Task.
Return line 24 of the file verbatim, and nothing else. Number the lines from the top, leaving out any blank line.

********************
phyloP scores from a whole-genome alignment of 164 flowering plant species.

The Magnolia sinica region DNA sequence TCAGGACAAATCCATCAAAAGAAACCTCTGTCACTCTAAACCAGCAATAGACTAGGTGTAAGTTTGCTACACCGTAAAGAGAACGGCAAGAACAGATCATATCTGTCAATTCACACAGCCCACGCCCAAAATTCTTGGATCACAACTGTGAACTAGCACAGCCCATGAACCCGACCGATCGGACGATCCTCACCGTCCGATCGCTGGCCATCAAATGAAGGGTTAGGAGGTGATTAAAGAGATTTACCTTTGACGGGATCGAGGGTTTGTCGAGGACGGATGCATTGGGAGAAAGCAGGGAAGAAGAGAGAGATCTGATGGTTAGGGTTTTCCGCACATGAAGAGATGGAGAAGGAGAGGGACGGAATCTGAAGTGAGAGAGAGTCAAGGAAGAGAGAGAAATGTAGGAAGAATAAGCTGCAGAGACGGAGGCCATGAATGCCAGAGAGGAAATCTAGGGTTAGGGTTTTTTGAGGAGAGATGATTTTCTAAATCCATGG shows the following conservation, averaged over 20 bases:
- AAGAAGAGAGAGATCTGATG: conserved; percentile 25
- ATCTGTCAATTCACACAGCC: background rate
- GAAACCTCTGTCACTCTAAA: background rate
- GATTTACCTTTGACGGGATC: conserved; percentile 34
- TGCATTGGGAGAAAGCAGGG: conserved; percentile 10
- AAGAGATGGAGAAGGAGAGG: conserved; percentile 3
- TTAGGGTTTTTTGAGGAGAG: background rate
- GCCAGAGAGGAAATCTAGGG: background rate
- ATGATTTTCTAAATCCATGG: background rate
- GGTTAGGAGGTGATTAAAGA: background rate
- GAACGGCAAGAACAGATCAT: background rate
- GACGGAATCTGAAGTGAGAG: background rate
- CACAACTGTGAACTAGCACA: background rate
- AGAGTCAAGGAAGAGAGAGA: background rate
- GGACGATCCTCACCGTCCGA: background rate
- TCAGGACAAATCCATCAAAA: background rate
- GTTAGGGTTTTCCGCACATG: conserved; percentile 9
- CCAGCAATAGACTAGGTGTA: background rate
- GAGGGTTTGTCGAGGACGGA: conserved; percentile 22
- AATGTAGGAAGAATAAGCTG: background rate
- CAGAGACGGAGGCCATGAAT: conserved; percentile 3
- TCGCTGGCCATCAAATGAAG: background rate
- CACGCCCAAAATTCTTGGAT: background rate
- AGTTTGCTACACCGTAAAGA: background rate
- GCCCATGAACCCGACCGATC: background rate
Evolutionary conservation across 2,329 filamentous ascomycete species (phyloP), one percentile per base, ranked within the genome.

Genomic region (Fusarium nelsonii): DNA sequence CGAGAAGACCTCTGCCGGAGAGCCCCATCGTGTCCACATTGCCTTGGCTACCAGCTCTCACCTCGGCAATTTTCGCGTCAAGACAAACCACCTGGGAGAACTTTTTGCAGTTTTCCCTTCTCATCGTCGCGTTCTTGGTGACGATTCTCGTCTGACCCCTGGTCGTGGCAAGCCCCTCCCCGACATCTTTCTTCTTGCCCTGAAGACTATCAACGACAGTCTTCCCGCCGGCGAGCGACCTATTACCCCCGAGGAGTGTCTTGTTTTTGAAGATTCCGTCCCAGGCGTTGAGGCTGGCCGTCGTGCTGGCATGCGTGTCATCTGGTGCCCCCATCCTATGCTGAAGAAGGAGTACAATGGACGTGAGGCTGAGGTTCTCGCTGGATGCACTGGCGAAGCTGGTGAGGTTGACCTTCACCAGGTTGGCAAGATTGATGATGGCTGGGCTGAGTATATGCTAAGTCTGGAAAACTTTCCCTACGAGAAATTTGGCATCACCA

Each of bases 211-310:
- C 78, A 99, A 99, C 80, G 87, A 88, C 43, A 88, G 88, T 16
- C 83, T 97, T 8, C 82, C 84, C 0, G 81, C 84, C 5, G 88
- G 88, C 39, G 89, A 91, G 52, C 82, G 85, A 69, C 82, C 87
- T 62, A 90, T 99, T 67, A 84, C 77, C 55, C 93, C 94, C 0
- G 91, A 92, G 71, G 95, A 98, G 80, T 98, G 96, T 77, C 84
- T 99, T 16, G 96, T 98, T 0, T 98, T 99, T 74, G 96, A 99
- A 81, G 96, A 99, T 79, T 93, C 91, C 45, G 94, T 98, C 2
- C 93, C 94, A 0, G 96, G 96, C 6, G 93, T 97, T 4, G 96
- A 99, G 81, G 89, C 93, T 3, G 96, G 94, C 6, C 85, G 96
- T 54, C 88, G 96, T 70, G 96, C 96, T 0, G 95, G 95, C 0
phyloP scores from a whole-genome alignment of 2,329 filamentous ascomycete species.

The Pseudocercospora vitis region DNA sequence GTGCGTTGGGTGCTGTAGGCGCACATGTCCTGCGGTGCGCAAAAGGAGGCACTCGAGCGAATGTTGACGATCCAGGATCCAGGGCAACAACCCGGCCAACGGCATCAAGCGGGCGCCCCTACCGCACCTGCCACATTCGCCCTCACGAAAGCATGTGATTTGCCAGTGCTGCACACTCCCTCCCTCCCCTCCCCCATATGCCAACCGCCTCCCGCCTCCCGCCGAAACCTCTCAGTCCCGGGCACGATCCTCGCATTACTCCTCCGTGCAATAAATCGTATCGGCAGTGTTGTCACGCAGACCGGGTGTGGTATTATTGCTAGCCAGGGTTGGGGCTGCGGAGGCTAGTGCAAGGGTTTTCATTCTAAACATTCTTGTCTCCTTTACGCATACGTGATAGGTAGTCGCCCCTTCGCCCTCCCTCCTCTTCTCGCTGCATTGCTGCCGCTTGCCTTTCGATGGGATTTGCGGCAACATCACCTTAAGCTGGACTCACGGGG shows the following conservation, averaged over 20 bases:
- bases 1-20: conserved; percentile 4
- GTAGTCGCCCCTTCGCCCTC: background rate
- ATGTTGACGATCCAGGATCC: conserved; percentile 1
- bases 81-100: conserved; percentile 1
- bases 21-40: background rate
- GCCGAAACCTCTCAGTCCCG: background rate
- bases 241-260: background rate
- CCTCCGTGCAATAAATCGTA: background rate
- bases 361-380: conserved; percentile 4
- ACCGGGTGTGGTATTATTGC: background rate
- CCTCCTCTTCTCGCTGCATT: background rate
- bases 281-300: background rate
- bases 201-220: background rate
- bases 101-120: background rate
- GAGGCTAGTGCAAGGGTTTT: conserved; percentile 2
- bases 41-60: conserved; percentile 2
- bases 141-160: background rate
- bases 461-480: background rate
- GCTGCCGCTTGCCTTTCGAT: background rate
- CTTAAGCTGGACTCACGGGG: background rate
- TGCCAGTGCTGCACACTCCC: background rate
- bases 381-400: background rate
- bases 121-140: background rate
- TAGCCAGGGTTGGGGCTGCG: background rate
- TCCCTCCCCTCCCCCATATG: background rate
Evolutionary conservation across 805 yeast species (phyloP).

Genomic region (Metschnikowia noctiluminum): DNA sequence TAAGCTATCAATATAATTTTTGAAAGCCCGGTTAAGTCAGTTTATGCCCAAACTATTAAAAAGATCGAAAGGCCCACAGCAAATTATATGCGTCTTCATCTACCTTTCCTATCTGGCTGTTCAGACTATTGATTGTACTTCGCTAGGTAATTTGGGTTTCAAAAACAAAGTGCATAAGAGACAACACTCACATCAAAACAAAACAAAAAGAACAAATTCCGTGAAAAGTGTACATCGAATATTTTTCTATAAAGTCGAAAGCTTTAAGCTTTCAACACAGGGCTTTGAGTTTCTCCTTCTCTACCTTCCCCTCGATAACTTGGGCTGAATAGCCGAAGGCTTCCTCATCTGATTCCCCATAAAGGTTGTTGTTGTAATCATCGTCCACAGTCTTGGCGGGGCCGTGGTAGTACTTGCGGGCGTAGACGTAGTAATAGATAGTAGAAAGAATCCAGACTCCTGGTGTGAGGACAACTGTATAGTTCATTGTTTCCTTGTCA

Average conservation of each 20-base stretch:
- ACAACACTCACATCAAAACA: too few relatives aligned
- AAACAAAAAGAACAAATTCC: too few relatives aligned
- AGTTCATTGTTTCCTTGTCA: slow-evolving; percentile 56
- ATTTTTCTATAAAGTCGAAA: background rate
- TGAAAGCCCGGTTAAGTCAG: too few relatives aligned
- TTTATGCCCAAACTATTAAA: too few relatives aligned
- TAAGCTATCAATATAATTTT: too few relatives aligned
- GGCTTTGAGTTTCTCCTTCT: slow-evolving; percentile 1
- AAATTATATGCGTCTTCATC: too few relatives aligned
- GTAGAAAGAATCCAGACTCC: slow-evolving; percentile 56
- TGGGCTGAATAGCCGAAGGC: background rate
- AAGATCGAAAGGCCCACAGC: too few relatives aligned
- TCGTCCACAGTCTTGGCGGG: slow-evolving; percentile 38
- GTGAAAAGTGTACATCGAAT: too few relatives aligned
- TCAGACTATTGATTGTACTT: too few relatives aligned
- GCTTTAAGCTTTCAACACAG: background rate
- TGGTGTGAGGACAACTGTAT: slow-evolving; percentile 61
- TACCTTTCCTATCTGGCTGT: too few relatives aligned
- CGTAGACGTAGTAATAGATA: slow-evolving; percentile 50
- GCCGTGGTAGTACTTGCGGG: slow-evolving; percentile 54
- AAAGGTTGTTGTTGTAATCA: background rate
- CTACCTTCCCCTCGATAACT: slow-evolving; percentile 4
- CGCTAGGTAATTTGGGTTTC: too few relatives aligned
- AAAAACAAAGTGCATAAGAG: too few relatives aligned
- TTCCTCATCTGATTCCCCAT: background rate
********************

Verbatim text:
- TCGCTGGCCATCAAATGAAG: background rate